Waga-what? Japan-a-mania hits Faneuil Hall
The city of Boston is feeling an infusion of Japanese culture this Spring, starting with the acquisition of Dice-K by the Red Sox, and continuing with the first Stateside location of Wagamama-a UK-based chain of Japanese noodle bars-opened recently in Faneuil Hall.
The word "wagamama" means "willful/naughty child," and I suppose that’s the impetus behind the photo on the cover of the menu, in which a child sticks his face into a bowl of noodles. It’s an appealing, nostalgic image-who doesn’t remember being young, eating something so delicious you simply had to stick your face into your plate?
"Go ahead," Wagamama seems to be saying, "You know you want to. Get in there!" And so, on a recent rainy evening, a friend and I did just that.
We both remembered the chain fondly from our travels in London. Founded there in 1992, the Wagamama concept has so far been exported to Australia, New Zealand, the Netherlands, Belgium, Ireland, Cyprus, Denmark, Dubai, Turkey, and now the United States. Inside, patrons sit at long, communal wooden tables set with paper placemats and chopsticks. Don’t know how to use chopsticks? Neither did the guy from Southie sitting next to me. Not to worry-forks are available-you just have to ask.
I started with an apple-lime juice because I could see a server behind the counter feeding whole fruits into a big, industrial juicer. The glass of bright green juice ($4) was foamy on top and absolutely fresh, with the lime adding a nice tang to the already tart green apple flavor. As partial as I usually am to a glass of wine or beer with dinner, I felt like I had done something good for my body by choosing the juice.
Wagamama cultivates the idea of healthfulness with its emphasis on fresh ingredients, its clean, minimalist d�cor, and a tagline that reads "positive eating+positive living." Still, it’s nice to know that beer and wine-along with sake-are available; the menu lists a decent assortment of Asian imports, including Kirin and Asahi (both $5).
The Wagamama waitstaff is young, friendly, and decidedly international, with an array of accents, hair colors, piercings, and tattoos. I didn’t detect a British accent in the bunch, though I had heard rumors that a contingent of British noodle experts would be on hand for the opening during the last week of April.
Don’t know how to use chopsticks? Neither did the guy from Southie sitting next to me. Not to worry-forks are available-you just have to ask.
Anywhere you sit on the restaurant’s first floor (stairs inside the front door lead to a lower level below ground), you can see directly into the open stainless steel kitchen, where chefs stir-fry noodles on a hot griddle. Servers say that dishes will be delivered as soon as they’re ready-no heat lamps here-and they encourage patrons to begin eating as soon as their food arrives.
Sure enough my companion’s Miso soup ($3) arrived within minutes, at just the right temperature in a dainty earthenware bowl, with a small dish of colorful Japanese pickles alongside. My dinner came next: a plate of ginger chicken udon noodles ($11) with snow peas, red onion, bean sprouts, chili, egg, and scallion. The noodles were thick, with a spongy consistency that made them fun to eat, and quite different from the lo mein and Singapore noodles I’m used to. They came topped with a generous helping of bright pink pickled ginger and fresh green cilantro. My companion’s noodles were the same udon variety, but hers came with curry oil, shiitake mushrooms, shrimp, green and red peppers, and a sprinkling of spicy fish powder, fried shallots, and black and white sesame seeds on top ($11).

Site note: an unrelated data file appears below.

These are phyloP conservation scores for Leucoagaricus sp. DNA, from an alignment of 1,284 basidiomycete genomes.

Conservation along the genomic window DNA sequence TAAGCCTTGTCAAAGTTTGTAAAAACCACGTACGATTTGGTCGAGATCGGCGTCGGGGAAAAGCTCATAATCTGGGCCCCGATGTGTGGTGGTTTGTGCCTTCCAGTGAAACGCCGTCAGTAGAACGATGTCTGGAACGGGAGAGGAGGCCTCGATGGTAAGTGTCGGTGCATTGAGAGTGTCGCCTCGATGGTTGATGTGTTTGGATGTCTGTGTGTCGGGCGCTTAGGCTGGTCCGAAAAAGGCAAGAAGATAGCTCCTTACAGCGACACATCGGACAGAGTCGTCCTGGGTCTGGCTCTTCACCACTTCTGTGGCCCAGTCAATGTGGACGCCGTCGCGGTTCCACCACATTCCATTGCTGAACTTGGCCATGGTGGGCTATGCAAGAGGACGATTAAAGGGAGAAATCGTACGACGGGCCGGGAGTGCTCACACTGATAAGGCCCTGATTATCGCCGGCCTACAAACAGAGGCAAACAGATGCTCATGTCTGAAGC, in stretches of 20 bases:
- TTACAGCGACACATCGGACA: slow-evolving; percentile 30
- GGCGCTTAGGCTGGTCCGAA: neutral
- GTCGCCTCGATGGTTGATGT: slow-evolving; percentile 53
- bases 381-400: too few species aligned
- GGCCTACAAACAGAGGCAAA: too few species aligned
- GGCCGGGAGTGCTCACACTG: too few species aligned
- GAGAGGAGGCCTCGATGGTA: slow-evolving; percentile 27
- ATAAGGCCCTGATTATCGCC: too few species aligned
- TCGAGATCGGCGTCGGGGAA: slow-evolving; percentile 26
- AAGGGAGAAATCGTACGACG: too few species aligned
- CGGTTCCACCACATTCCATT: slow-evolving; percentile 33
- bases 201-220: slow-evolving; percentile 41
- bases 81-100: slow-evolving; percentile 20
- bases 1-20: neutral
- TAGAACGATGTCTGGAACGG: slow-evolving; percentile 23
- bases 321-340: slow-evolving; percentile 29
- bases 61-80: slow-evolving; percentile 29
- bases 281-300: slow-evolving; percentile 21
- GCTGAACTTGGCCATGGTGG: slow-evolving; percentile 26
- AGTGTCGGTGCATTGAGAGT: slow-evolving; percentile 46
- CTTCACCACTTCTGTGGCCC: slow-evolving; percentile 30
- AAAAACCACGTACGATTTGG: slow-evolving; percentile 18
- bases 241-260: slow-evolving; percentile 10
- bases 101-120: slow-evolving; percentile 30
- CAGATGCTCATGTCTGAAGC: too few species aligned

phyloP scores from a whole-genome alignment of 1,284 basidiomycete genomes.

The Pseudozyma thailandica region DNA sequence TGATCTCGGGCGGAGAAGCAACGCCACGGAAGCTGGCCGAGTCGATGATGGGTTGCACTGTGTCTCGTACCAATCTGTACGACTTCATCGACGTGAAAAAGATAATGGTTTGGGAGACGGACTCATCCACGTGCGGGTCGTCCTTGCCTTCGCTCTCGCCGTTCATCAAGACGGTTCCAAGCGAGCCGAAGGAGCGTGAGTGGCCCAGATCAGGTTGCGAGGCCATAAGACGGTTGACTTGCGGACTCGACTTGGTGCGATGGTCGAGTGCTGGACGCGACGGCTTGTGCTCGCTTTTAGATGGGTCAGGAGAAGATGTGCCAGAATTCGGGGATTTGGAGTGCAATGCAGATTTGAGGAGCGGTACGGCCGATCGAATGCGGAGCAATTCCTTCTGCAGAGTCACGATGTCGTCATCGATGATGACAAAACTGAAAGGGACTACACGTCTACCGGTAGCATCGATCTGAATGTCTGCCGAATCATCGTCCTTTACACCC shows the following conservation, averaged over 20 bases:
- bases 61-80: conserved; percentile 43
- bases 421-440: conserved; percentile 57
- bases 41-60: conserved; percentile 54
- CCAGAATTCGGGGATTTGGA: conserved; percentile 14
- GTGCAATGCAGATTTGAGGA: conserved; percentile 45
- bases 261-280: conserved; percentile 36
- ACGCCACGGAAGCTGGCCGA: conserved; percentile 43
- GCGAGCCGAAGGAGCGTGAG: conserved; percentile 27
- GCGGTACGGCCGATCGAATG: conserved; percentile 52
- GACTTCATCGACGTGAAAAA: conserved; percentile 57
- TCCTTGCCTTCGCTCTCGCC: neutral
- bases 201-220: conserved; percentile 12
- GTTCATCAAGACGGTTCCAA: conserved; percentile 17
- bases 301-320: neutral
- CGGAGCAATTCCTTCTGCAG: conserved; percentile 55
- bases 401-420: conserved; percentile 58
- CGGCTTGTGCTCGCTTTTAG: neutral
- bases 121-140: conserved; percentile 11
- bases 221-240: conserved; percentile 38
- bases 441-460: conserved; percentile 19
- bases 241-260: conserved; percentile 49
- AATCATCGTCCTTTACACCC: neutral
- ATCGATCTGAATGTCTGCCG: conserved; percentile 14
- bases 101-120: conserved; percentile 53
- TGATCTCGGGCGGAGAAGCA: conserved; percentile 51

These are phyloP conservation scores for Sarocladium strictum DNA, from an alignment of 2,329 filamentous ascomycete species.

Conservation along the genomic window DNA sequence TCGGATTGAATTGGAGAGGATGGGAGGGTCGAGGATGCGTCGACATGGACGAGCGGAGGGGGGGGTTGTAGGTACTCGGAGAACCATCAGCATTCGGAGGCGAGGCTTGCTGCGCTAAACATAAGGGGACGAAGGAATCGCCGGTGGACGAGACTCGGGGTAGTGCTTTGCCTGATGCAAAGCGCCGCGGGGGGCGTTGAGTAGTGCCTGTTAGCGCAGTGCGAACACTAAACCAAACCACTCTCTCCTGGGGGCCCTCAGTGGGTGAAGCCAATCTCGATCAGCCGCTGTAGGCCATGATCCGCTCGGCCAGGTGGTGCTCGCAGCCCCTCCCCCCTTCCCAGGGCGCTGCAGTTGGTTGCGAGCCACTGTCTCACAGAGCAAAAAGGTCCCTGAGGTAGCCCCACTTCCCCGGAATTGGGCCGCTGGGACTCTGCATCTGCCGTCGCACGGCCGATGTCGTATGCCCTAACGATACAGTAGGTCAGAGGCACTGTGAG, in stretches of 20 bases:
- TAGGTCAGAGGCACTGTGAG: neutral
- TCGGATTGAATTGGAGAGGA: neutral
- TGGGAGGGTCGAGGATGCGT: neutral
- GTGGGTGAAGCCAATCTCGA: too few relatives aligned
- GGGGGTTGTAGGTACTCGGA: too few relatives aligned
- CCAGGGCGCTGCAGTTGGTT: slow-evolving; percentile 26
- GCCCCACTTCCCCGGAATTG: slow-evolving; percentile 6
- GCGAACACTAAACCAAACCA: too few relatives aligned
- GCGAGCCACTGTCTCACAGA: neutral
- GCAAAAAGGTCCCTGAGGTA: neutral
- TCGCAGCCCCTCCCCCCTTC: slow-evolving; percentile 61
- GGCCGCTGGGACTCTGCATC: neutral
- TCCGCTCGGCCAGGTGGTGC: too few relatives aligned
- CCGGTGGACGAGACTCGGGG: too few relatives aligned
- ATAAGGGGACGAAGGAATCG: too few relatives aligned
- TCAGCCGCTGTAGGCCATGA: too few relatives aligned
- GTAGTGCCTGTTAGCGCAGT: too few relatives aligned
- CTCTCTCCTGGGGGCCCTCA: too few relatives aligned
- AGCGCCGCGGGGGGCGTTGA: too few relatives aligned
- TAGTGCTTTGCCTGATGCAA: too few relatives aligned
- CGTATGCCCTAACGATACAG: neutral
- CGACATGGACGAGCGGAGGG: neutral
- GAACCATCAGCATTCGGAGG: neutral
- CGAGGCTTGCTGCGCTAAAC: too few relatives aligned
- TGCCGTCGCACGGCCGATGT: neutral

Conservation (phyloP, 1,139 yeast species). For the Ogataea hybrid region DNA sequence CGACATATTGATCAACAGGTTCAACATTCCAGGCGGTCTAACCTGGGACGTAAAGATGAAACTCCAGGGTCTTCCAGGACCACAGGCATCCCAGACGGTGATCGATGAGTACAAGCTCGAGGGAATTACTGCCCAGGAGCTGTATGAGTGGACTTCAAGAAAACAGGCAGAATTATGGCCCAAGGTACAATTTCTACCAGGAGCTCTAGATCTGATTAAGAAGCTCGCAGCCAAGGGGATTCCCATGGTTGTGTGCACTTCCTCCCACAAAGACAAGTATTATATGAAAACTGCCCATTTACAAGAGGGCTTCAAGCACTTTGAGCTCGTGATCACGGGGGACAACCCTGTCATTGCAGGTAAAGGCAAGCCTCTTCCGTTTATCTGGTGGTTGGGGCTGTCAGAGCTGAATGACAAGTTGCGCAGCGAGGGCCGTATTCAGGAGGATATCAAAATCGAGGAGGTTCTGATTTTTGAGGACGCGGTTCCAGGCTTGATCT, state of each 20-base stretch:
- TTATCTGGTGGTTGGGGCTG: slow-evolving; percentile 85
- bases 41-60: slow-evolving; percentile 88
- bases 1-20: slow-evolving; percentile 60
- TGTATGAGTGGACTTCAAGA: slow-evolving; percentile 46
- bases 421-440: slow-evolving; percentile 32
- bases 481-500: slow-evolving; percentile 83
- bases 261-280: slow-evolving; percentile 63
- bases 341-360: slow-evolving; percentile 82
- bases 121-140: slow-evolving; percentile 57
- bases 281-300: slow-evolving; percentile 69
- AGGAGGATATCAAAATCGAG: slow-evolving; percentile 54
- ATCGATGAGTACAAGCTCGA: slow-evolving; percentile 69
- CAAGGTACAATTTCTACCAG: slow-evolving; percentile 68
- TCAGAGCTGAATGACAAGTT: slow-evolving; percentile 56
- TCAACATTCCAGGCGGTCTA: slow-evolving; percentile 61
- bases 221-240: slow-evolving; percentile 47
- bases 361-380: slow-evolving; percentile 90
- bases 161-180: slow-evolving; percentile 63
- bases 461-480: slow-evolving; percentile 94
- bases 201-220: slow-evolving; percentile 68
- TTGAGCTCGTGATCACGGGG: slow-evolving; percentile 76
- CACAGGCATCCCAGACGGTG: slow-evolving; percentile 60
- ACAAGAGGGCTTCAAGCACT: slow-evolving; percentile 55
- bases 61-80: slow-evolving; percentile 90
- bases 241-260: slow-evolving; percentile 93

We were both impressed by the colorful presentations on our plates. On a subsequent visit, I tried a vegetarian dish ($10, marked with a red "v" on the menu) that was equally artful and tasty-thin slices of eggplant, sweet potato and butternut squash that had been well coated with panko, deep-fried, and topped with a yellow curry sauce. They came accompanied by white rice and a green salad with a light, gingery dressing.
The menu also features ramen noodle soups and coconut milk soups (ranging from $9 to $14), a variety of chili men noodle dishes in spicy red sauce ($10-$12), as well as salads and small sides like edamame ($4) and gyoza (hot dumplings, $6).
The only flaw in our experience came with the process of placing our orders, an awkward combination of low- and high-tech steps. The server writes the dishes’ menu numbers on the placemats, then keys them into a little hand-held remote-control-looking device, which evidently transmits the order to the kitchen. Except that there are a few glitches still to be worked out-namely, the servers don’t know the menu numbers, nor do they seem very familiar with the hand-held technology, considering the difficulty our server had with placing our order and splitting the check at the end of our meal.
With a line that stretches the length of Quincy Market at lunchtime, Wagamama has arrived at just the right moment in Boston, when Faneuil Hall is decorating itself with red-and-white flags and t-shirts that spell out "gyroball" in Japanese characters. But it’s going to take some time for this location to operate as smoothly and seamlessly as its UK parent restaurants. And that’s just fine-as long as they continue to do the noodles right.
Wagamama opens at lunchtime and serves until 11pm every night except Sunday, when it closes at 10. In warm weather, a wall of glass doors will open to an outdoor patio that accommodates fifty people. A second Wagamama location will arrive to Harvard Square this summer.
For more info, visit Wagamama online at: www.wagamama.com
Andrea Calabretta is a freelance writer and editor living in Back Bay.